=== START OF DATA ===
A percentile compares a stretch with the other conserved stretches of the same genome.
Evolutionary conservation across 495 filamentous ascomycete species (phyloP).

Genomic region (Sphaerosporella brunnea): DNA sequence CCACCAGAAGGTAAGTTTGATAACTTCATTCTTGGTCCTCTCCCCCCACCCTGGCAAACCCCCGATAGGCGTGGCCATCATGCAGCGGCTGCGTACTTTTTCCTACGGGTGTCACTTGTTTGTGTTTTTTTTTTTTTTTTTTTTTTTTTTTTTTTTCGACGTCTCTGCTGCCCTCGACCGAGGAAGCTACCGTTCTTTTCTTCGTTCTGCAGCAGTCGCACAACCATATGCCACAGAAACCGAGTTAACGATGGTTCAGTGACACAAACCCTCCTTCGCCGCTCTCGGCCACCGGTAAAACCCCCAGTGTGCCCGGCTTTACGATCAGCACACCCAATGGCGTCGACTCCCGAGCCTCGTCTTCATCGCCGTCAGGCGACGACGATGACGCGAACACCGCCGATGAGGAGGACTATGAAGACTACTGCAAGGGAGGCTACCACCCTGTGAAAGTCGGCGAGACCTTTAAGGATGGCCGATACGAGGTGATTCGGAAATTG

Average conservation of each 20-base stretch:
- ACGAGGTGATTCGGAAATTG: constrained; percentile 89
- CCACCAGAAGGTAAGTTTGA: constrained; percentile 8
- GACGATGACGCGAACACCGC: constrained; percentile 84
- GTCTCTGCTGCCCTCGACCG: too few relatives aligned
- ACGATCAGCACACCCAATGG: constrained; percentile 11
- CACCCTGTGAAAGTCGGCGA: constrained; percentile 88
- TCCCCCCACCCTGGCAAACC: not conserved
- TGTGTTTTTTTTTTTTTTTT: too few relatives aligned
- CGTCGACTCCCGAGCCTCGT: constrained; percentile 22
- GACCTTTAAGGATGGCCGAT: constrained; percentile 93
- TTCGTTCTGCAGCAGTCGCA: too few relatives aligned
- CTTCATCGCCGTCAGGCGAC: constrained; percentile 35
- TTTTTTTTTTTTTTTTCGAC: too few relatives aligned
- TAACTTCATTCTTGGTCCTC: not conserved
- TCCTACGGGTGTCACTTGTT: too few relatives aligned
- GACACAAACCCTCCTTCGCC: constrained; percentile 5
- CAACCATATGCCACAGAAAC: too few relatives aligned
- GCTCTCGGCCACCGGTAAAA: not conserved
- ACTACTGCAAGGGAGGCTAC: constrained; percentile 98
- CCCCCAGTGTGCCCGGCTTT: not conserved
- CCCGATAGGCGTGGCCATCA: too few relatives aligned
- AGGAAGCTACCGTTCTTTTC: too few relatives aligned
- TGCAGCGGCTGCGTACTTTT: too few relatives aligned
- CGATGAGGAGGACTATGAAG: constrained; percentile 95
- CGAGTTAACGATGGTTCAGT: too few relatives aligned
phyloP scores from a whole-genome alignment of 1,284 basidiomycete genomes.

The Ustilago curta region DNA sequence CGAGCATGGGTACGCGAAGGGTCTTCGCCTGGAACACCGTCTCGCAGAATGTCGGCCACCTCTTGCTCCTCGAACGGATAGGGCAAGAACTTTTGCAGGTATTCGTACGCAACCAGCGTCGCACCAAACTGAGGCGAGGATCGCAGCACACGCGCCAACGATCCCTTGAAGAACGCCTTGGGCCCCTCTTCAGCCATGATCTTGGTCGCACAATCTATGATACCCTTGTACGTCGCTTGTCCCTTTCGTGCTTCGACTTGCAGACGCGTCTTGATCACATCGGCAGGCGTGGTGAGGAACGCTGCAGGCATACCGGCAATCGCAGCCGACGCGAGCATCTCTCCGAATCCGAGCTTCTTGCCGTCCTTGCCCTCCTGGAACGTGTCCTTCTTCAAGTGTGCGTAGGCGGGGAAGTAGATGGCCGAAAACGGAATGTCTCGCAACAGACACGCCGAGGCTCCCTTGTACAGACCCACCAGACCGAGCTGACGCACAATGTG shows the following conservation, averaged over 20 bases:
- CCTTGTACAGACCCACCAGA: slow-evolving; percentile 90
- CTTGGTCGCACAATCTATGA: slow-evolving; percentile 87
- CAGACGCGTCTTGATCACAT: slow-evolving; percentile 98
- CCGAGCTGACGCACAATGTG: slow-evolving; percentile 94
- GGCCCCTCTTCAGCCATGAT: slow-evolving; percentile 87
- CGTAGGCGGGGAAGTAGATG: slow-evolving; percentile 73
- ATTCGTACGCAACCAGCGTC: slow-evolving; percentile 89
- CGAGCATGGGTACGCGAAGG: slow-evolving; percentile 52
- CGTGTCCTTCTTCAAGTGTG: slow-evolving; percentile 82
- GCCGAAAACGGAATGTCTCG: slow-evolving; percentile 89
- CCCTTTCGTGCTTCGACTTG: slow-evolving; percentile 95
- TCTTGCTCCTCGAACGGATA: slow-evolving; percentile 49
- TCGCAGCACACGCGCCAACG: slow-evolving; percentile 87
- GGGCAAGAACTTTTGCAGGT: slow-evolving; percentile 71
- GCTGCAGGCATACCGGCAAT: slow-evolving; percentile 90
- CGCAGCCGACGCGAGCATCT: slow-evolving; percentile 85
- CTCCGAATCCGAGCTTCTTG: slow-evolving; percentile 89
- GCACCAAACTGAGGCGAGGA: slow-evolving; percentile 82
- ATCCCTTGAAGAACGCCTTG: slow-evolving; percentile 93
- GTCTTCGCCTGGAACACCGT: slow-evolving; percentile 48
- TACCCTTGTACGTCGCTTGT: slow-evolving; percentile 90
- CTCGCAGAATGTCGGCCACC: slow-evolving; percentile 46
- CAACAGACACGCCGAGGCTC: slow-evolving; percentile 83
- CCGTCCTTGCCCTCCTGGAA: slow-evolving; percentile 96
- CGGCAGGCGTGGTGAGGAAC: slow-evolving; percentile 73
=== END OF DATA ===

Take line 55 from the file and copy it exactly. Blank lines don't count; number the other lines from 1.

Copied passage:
- CCGTCCTTGCCCTCCTGGAA: slow-evolving; percentile 96